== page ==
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Puppy-Proofing Your Home

A new puppy is like bringing a new baby into your home that has four legs and can already crawl! Therefore, the best time to puppy-proof your home is before the puppy arrives, but if you haven't started, now is the best time. An ounce of prevention here is definitely worth a pound of cure-and might even save your puppy's life.

The Kitchen:
Inquisitive puppies may not have hands to pry open cabinet doors, but they do have strong little muzzles and surprisingly agile little paws. If you don't want to move all the cleaning supplies from beneath the sink, at least install a childproof cabinet latch. Be sure to keep your trash and garbage containers locked away as well, unless you want to risk having its contents strewn all over the kitchen. Also particularly appetizing garbage (such as chicken bones) should be stored well out of harm's way. Food left in wrappers can be harmful or life threatening if the puppy ingests any of the wrapper and it becomes lodged in the gastrointestinal tract.
Potential Hazards: Cleanser, soap, drain cleaner, glass cleaner, bleach, ammonia, other chemicals and cleaners, as well as aluminum cans and lids, plus real bones of any kind.

The Bathroom:
Remember, they can't eat it if they can't reach it! A puppy's sharp little teeth would have no trouble biting through that shampoo bottle left sitting on the bathtub ledge. Keep all soaps, bath lotions and oils, shampoo and cream rinses, cosmetics and most of all any medications, stored safely out of reach. The same goes for the bathroom trashcan. Other deadly items are razor blades and disposable razors. Remember, puppies will chew on anything!
Potential Hazards: Bar soap, shampoo, crème rinse, tub and tile cleaner, cosmetics, over-the-counter drugs such as aspirin, Motrin, Tylenol, etc., cotton balls and swabs, tampons.

The Bedroom:
You might think that your biggest worry here would be keeping the puppy away from you favorite shoes, but of more concern is what is left on your nightstand. It is not enough to have childproof caps on your medicine bottles: puppies can chew right through plastic lids or bottles. Put all medications out of reach of the puppy! Keep coins, jewelry and even dentures out of reach of curious puppies.
Potential Hazards: All medications, coins, jewelry, eyeglasses, contact lenses, dentures, television remote controls, and nylons & pantyhose. The latter items are not an uncommon cause of intestinal obstruction from pieces or even whole nylons being swallowed by puppies.

The Living Room/Family Room:
While a puppy won't find an array of chemical dangers here, he can find instant death if he chews through an electrical cord. Try to make cords in all rooms as inaccessible as possible by securing any extra length with a rubber band or tie placing the appliance and cord as close to the wall as possible. See that household plants are kept safely out of reach. Some of the most toxic plants are those that adorn the house at Christmas time. Mistletoe, holly berries and poinsettia are all poisonous. Houseplants are probably one of the most common things that puppies will get into that they shouldn't. Hobby supplies such as paints, glues, and sewing materials such be put away. Children's toys particularly small wooden or plastic toys, marbles, etc should be kept away from the puppy. Make sure that the puppies own toys are safe and don't pose a threat to him. For instance, throw out the leaking stuffed animal to prevent him from swallowing the stuffing. Be especially carefully with toys that contain squeakers; puppies can get the squeakers out and choke on them. Hard rubber "Kong™-type" or Cressite (English rubber) toys are acceptable for puppies. You might also want to block off any stairs with a baby gate until your puppy is older, and more sure-footed.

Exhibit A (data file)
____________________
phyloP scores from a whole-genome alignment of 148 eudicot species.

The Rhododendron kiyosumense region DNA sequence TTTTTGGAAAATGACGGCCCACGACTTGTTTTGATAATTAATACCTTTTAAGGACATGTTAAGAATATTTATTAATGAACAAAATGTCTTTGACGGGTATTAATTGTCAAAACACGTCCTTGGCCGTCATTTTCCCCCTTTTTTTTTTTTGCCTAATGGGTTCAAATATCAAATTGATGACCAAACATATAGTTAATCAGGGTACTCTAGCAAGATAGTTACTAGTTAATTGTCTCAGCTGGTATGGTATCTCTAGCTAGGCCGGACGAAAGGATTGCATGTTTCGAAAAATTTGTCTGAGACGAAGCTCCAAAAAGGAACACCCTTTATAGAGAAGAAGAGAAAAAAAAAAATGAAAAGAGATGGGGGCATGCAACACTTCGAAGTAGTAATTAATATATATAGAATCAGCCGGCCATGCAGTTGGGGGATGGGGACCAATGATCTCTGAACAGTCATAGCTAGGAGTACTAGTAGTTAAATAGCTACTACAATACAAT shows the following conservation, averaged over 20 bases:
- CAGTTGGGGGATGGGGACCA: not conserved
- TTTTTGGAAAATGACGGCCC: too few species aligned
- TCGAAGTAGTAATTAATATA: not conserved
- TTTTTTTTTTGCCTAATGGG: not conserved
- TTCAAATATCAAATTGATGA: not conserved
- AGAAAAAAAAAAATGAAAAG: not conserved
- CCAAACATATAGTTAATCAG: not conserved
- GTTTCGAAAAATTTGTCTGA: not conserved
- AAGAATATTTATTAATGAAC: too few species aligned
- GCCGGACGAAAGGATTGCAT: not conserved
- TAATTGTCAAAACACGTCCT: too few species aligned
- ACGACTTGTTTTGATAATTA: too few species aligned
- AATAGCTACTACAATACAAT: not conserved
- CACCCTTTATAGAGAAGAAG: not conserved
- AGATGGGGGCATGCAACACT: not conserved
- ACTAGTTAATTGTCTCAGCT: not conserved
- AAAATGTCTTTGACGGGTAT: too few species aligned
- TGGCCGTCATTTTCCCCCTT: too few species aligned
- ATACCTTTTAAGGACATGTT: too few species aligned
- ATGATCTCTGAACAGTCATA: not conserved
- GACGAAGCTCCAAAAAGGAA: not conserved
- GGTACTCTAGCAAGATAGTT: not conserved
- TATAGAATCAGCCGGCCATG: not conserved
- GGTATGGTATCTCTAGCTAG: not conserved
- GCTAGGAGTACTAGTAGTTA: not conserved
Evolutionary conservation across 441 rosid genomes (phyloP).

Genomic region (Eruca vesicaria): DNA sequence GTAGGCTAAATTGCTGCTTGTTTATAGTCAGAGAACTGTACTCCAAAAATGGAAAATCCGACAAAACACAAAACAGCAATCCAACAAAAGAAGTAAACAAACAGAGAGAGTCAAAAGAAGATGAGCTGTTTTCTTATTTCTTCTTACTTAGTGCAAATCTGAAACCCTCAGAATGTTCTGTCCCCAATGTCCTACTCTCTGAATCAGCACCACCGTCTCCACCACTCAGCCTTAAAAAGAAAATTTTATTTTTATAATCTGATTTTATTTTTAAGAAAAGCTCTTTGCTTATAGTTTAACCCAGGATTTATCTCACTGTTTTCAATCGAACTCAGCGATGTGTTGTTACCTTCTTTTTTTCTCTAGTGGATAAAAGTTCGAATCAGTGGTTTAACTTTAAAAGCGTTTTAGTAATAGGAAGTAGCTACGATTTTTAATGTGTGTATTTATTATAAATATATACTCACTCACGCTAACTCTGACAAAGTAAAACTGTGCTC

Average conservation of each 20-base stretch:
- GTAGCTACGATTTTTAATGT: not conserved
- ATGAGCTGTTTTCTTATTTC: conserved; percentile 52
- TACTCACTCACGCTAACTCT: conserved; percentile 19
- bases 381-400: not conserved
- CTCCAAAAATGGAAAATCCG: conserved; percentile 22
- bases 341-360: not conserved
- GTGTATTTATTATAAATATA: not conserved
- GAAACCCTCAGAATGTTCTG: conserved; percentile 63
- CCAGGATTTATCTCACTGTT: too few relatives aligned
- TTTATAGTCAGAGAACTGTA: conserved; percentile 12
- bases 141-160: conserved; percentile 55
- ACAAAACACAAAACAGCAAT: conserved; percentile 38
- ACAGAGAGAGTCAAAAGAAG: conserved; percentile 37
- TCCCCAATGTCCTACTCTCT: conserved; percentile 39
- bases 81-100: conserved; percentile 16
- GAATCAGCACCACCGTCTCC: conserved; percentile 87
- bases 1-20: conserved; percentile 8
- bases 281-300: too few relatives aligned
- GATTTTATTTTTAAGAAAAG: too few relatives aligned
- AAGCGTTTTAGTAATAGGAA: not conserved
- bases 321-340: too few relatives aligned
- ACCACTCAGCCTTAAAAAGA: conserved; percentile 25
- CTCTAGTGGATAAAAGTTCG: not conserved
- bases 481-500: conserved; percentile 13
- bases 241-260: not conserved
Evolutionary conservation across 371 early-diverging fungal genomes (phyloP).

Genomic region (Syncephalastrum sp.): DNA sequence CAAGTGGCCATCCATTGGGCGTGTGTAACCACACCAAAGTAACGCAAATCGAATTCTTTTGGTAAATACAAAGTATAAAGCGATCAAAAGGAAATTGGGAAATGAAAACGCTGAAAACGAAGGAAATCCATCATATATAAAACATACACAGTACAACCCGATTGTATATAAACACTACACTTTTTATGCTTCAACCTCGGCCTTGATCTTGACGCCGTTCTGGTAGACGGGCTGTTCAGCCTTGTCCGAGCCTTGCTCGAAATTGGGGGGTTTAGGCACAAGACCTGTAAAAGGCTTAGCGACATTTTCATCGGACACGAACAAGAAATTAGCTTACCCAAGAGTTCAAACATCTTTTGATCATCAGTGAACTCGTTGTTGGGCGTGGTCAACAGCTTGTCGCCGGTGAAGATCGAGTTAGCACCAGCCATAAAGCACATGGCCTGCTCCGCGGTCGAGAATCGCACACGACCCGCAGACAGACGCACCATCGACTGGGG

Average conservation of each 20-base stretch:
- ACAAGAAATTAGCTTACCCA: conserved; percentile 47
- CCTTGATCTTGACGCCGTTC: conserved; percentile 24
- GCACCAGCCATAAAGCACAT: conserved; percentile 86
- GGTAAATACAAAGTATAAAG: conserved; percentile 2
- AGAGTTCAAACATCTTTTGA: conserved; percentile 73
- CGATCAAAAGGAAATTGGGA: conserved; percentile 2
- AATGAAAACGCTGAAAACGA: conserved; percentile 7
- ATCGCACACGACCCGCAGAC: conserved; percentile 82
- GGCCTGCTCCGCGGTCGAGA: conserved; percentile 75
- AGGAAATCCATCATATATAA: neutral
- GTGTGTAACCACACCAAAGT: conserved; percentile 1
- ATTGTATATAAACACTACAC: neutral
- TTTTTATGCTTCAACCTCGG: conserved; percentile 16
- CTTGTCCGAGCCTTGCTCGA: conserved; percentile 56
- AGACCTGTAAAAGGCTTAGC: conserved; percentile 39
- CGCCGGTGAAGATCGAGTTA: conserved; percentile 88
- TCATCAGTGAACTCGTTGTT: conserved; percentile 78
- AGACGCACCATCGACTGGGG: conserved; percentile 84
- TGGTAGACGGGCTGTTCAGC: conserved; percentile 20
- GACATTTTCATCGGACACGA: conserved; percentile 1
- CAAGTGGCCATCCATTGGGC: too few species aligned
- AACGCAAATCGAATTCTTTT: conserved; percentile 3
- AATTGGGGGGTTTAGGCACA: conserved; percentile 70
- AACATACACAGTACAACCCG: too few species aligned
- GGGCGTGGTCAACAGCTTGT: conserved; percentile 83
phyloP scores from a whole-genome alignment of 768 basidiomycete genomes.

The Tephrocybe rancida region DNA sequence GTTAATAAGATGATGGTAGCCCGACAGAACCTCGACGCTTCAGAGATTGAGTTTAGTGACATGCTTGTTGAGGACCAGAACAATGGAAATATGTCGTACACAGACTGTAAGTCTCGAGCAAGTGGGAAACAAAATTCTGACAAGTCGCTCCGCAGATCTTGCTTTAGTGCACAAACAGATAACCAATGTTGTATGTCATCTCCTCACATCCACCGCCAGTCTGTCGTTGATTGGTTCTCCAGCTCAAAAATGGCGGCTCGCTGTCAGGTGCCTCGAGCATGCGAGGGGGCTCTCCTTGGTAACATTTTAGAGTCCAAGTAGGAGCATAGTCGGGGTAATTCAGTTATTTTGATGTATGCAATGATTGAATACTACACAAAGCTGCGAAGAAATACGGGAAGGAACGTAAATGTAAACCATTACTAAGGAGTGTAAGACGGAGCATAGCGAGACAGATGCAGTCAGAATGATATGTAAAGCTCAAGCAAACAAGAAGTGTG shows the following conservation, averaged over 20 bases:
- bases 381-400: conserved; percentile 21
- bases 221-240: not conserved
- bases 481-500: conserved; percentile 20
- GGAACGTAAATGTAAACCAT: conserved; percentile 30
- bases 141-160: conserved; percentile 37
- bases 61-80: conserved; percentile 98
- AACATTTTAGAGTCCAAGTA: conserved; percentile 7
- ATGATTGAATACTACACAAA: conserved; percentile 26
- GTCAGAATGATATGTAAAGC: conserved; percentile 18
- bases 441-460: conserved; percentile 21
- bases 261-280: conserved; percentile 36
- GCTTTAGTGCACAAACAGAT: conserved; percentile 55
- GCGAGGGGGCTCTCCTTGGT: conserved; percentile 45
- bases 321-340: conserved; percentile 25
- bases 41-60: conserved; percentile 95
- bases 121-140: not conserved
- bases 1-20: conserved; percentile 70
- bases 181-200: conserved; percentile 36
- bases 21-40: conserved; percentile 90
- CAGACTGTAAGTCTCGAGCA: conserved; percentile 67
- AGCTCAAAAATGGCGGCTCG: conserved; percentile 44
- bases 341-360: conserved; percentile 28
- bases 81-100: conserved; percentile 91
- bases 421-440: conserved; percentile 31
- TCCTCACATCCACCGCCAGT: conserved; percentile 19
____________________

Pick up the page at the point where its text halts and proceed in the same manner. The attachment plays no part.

The Garage/Basement:
The garage or basement of most homes contain a dizzying number of potentially lethal substances including paint thinner, gasoline, antifreeze, insecticides, gardening fertilizers, etc. The puppy should be kept of this area and all hazards should be out of the puppy's reach. Many people do not realize that antifreeze has a sweet smell and taste to dogs, but is DEADLY if ingested! Rock salt for water softeners is another hazard that puppies love to eat.

The Yard:
Some of the same hazards encountered inside can also be found in the yard namely plants and insecticides. Fencing around your plants and flowers will protect them as well as your puppy. By giving your puppy things that are ok to chew on as noted above will make him less likely to feast on your flowers. When you are ready to apply insecticide or fertilizer on your yard, be sure to keep the puppy indoors until the treated area is completely dry. Backyard swimming pools or garden ponds can be a problem even for a Portuguese Water Dog. They can drown if left unattended in these areas. They need to learn to swim and be shown the way out of a pool-remember they cannot climb pool ladders.

Final Thoughts:
Basically until your puppy has worked through that "chew on everything" stage, try to keep a watchful eye on him and provide him a plentiful supply of safe toys. Only let him play in the yard with adequate supervision. When he cannot be properly supervised keep him in a confined area such as a puppy-training crate or exercise pen with suitable chew toys.
There is nothing quite as adorable as an energetic, rambunctious PWD puppy. By making his world safe and protected, he'll make yours full of fun, love and happiness for many years.

Created April 2007
Modified June 2011